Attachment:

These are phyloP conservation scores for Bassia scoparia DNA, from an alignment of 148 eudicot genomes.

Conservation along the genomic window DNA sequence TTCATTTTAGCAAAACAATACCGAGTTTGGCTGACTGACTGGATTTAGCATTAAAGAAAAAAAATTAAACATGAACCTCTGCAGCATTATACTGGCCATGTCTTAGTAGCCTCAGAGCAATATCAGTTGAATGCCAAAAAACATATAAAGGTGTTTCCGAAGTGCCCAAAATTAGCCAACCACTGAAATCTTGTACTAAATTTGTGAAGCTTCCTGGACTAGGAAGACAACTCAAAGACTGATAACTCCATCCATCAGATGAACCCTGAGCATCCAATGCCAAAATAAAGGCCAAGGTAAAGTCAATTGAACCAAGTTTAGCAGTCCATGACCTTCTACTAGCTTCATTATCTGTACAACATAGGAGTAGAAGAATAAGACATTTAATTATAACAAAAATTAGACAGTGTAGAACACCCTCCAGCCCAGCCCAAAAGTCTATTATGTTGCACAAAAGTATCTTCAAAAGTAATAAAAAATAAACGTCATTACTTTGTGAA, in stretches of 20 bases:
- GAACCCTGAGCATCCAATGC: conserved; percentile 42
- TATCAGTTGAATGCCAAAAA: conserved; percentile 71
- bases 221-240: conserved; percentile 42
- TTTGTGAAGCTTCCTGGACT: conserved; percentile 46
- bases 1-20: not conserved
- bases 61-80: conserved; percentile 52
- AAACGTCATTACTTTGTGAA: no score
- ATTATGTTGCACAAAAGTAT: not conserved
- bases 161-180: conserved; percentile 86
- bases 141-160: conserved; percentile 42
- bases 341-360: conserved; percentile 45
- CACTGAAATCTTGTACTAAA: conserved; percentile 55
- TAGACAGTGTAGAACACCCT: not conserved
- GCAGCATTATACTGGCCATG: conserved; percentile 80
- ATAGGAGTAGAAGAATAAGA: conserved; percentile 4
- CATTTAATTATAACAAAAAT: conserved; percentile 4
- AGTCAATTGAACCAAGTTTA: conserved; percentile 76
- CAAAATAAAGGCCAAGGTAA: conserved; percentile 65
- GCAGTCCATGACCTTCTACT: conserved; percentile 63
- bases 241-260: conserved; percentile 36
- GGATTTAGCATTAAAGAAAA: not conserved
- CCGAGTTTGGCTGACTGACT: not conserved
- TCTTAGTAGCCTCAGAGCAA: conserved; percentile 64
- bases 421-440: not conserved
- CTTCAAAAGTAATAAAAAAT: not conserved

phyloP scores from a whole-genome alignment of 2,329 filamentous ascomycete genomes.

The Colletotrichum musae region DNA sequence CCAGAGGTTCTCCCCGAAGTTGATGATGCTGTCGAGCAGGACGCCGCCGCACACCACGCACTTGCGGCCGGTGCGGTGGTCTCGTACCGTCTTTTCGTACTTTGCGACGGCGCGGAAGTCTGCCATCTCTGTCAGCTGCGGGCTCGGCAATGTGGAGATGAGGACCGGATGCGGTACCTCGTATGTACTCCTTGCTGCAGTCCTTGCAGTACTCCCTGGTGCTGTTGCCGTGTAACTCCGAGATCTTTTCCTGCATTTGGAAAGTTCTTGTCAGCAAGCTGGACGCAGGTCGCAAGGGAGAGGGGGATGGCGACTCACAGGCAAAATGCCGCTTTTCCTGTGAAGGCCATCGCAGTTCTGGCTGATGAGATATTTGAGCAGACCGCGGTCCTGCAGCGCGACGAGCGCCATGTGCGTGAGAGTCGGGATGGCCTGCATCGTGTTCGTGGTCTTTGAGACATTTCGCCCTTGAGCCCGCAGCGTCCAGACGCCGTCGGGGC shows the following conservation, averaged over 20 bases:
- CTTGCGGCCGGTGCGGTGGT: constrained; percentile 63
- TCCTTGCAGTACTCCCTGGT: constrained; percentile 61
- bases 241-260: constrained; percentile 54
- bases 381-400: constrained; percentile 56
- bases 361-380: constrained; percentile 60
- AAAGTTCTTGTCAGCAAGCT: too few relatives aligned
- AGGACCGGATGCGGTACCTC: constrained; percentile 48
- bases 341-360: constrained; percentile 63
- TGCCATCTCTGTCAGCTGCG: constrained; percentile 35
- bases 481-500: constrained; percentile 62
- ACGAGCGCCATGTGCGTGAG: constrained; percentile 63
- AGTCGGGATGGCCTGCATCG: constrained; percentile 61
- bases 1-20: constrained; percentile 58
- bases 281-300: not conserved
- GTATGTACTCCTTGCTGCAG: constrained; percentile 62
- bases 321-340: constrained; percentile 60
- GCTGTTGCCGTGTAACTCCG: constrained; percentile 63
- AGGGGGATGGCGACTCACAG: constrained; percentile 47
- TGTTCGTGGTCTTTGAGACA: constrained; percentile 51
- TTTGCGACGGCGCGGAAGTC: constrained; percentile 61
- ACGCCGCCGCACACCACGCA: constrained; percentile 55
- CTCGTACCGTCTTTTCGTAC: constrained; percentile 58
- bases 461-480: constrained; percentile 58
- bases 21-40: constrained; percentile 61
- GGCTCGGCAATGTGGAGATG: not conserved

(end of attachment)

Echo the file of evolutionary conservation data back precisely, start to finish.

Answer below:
These are phyloP conservation scores for Bassia scoparia DNA, from an alignment of 148 eudicot genomes.

Conservation along the genomic window DNA sequence TTCATTTTAGCAAAACAATACCGAGTTTGGCTGACTGACTGGATTTAGCATTAAAGAAAAAAAATTAAACATGAACCTCTGCAGCATTATACTGGCCATGTCTTAGTAGCCTCAGAGCAATATCAGTTGAATGCCAAAAAACATATAAAGGTGTTTCCGAAGTGCCCAAAATTAGCCAACCACTGAAATCTTGTACTAAATTTGTGAAGCTTCCTGGACTAGGAAGACAACTCAAAGACTGATAACTCCATCCATCAGATGAACCCTGAGCATCCAATGCCAAAATAAAGGCCAAGGTAAAGTCAATTGAACCAAGTTTAGCAGTCCATGACCTTCTACTAGCTTCATTATCTGTACAACATAGGAGTAGAAGAATAAGACATTTAATTATAACAAAAATTAGACAGTGTAGAACACCCTCCAGCCCAGCCCAAAAGTCTATTATGTTGCACAAAAGTATCTTCAAAAGTAATAAAAAATAAACGTCATTACTTTGTGAA, in stretches of 20 bases:
- GAACCCTGAGCATCCAATGC: conserved; percentile 42
- TATCAGTTGAATGCCAAAAA: conserved; percentile 71
- bases 221-240: conserved; percentile 42
- TTTGTGAAGCTTCCTGGACT: conserved; percentile 46
- bases 1-20: not conserved
- bases 61-80: conserved; percentile 52
- AAACGTCATTACTTTGTGAA: no score
- ATTATGTTGCACAAAAGTAT: not conserved
- bases 161-180: conserved; percentile 86
- bases 141-160: conserved; percentile 42
- bases 341-360: conserved; percentile 45
- CACTGAAATCTTGTACTAAA: conserved; percentile 55
- TAGACAGTGTAGAACACCCT: not conserved
- GCAGCATTATACTGGCCATG: conserved; percentile 80
- ATAGGAGTAGAAGAATAAGA: conserved; percentile 4
- CATTTAATTATAACAAAAAT: conserved; percentile 4
- AGTCAATTGAACCAAGTTTA: conserved; percentile 76
- CAAAATAAAGGCCAAGGTAA: conserved; percentile 65
- GCAGTCCATGACCTTCTACT: conserved; percentile 63
- bases 241-260: conserved; percentile 36
- GGATTTAGCATTAAAGAAAA: not conserved
- CCGAGTTTGGCTGACTGACT: not conserved
- TCTTAGTAGCCTCAGAGCAA: conserved; percentile 64
- bases 421-440: not conserved
- CTTCAAAAGTAATAAAAAAT: not conserved

phyloP scores from a whole-genome alignment of 2,329 filamentous ascomycete genomes.

The Colletotrichum musae region DNA sequence CCAGAGGTTCTCCCCGAAGTTGATGATGCTGTCGAGCAGGACGCCGCCGCACACCACGCACTTGCGGCCGGTGCGGTGGTCTCGTACCGTCTTTTCGTACTTTGCGACGGCGCGGAAGTCTGCCATCTCTGTCAGCTGCGGGCTCGGCAATGTGGAGATGAGGACCGGATGCGGTACCTCGTATGTACTCCTTGCTGCAGTCCTTGCAGTACTCCCTGGTGCTGTTGCCGTGTAACTCCGAGATCTTTTCCTGCATTTGGAAAGTTCTTGTCAGCAAGCTGGACGCAGGTCGCAAGGGAGAGGGGGATGGCGACTCACAGGCAAAATGCCGCTTTTCCTGTGAAGGCCATCGCAGTTCTGGCTGATGAGATATTTGAGCAGACCGCGGTCCTGCAGCGCGACGAGCGCCATGTGCGTGAGAGTCGGGATGGCCTGCATCGTGTTCGTGGTCTTTGAGACATTTCGCCCTTGAGCCCGCAGCGTCCAGACGCCGTCGGGGC shows the following conservation, averaged over 20 bases:
- CTTGCGGCCGGTGCGGTGGT: constrained; percentile 63
- TCCTTGCAGTACTCCCTGGT: constrained; percentile 61
- bases 241-260: constrained; percentile 54
- bases 381-400: constrained; percentile 56
- bases 361-380: constrained; percentile 60
- AAAGTTCTTGTCAGCAAGCT: too few relatives aligned
- AGGACCGGATGCGGTACCTC: constrained; percentile 48
- bases 341-360: constrained; percentile 63
- TGCCATCTCTGTCAGCTGCG: constrained; percentile 35
- bases 481-500: constrained; percentile 62
- ACGAGCGCCATGTGCGTGAG: constrained; percentile 63
- AGTCGGGATGGCCTGCATCG: constrained; percentile 61
- bases 1-20: constrained; percentile 58
- bases 281-300: not conserved
- GTATGTACTCCTTGCTGCAG: constrained; percentile 62
- bases 321-340: constrained; percentile 60
- GCTGTTGCCGTGTAACTCCG: constrained; percentile 63
- AGGGGGATGGCGACTCACAG: constrained; percentile 47
- TGTTCGTGGTCTTTGAGACA: constrained; percentile 51
- TTTGCGACGGCGCGGAAGTC: constrained; percentile 61
- ACGCCGCCGCACACCACGCA: constrained; percentile 55
- CTCGTACCGTCTTTTCGTAC: constrained; percentile 58
- bases 461-480: constrained; percentile 58
- bases 21-40: constrained; percentile 61
- GGCTCGGCAATGTGGAGATG: not conserved